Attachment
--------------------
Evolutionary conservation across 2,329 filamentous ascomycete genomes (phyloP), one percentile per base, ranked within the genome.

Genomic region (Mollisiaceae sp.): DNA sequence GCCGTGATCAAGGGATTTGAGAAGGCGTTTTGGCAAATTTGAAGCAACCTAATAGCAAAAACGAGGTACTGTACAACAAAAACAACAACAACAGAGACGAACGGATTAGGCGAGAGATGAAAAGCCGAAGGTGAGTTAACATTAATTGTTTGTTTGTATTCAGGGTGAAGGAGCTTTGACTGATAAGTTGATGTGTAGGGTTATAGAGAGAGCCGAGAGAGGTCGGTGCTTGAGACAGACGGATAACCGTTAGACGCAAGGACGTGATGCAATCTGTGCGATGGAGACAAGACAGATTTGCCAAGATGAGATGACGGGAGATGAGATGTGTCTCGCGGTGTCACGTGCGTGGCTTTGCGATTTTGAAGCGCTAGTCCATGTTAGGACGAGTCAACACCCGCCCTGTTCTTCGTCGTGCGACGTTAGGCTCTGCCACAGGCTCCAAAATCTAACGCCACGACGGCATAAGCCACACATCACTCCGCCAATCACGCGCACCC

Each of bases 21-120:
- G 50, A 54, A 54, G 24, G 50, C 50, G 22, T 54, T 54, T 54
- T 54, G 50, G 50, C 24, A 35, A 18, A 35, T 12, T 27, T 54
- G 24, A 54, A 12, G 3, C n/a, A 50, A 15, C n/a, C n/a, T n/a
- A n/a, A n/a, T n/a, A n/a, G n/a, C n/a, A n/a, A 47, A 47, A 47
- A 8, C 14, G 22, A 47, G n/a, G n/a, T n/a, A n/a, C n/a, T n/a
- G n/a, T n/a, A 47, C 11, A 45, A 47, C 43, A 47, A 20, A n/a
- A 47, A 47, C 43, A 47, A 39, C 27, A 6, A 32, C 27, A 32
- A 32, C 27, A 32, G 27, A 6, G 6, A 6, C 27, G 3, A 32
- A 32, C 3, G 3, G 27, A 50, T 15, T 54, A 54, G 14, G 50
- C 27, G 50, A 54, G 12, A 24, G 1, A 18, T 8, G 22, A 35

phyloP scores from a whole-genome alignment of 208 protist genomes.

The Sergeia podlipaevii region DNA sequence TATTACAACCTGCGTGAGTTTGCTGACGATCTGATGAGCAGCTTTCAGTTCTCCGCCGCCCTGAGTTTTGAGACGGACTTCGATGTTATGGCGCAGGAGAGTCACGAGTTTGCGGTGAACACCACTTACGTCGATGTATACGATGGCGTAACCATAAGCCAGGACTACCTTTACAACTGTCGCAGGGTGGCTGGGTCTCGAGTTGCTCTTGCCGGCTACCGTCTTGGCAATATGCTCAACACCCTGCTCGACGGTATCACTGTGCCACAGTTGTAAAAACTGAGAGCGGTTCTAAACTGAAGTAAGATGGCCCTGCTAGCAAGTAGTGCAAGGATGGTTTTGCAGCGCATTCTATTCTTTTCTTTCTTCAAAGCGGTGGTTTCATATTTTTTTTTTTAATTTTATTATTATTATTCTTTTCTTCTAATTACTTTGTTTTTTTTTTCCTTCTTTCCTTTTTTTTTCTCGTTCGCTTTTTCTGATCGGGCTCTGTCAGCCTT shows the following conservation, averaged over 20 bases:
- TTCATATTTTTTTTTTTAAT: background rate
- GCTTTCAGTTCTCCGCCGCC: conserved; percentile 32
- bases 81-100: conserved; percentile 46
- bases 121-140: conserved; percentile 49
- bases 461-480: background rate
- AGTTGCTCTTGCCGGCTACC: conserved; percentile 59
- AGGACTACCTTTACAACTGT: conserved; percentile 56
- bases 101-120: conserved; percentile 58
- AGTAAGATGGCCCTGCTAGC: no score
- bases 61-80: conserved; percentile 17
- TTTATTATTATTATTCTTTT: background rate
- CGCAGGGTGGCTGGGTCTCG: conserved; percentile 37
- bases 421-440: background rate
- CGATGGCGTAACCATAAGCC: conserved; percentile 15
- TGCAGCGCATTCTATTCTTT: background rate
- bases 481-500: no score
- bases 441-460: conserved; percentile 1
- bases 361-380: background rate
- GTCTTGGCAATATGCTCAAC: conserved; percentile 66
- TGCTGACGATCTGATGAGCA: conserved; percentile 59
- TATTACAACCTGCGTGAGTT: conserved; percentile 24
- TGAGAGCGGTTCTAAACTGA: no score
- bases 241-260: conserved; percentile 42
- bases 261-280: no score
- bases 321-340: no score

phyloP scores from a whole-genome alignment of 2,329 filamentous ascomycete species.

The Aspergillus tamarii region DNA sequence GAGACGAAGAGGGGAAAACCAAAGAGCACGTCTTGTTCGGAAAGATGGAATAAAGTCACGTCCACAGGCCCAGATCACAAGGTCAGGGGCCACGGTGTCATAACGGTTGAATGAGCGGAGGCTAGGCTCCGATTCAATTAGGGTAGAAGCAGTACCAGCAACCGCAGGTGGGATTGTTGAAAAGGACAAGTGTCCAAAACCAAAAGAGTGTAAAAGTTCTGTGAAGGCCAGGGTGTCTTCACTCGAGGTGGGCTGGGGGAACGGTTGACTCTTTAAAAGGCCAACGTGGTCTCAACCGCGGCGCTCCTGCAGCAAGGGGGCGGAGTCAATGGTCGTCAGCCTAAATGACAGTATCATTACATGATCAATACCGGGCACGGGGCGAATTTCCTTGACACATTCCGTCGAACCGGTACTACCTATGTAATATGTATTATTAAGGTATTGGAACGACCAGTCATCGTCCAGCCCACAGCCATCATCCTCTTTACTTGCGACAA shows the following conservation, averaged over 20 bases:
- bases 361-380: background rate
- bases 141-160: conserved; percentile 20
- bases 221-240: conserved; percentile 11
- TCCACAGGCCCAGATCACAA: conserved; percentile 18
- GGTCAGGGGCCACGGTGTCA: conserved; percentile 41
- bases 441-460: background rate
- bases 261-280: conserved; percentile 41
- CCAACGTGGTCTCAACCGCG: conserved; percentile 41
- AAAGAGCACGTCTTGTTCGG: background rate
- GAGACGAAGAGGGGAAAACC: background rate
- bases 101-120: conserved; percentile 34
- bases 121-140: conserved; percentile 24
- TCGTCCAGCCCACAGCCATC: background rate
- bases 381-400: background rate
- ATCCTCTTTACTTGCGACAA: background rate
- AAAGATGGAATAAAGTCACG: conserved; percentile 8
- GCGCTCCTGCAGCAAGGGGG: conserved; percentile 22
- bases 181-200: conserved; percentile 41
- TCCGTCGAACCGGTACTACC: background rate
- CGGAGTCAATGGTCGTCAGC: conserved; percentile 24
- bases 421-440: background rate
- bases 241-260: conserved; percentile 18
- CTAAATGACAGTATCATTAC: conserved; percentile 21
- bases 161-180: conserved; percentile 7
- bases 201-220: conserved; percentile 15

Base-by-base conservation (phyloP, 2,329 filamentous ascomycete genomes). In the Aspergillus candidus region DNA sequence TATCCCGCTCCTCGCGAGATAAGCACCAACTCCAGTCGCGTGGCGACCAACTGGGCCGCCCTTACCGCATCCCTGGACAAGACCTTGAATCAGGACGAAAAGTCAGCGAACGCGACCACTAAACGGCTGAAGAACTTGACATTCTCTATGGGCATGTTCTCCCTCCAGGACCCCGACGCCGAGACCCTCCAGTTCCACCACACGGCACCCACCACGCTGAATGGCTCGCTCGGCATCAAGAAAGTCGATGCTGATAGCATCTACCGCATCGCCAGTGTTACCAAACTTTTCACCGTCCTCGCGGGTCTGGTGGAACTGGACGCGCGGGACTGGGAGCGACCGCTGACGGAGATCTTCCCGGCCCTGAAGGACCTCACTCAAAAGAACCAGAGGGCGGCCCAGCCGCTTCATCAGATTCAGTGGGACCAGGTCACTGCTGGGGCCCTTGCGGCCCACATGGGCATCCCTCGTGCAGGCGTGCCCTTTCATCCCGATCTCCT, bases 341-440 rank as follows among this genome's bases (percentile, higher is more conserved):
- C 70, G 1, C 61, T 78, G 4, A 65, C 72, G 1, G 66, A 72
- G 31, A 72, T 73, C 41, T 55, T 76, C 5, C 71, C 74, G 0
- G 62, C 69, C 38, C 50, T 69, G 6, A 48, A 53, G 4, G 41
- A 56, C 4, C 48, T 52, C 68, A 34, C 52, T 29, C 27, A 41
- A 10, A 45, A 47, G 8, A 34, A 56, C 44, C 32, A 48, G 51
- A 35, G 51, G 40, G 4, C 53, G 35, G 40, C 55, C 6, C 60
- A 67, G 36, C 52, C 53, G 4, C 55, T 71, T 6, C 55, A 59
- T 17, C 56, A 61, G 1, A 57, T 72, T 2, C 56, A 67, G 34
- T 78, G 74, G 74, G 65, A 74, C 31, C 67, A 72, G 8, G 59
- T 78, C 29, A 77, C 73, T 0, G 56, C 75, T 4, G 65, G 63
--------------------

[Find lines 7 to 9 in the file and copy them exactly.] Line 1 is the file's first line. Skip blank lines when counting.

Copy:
- A n/a, A n/a, T n/a, A n/a, G n/a, C n/a, A n/a, A 47, A 47, A 47
- A 8, C 14, G 22, A 47, G n/a, G n/a, T n/a, A n/a, C n/a, T n/a
- G n/a, T n/a, A 47, C 11, A 45, A 47, C 43, A 47, A 20, A n/a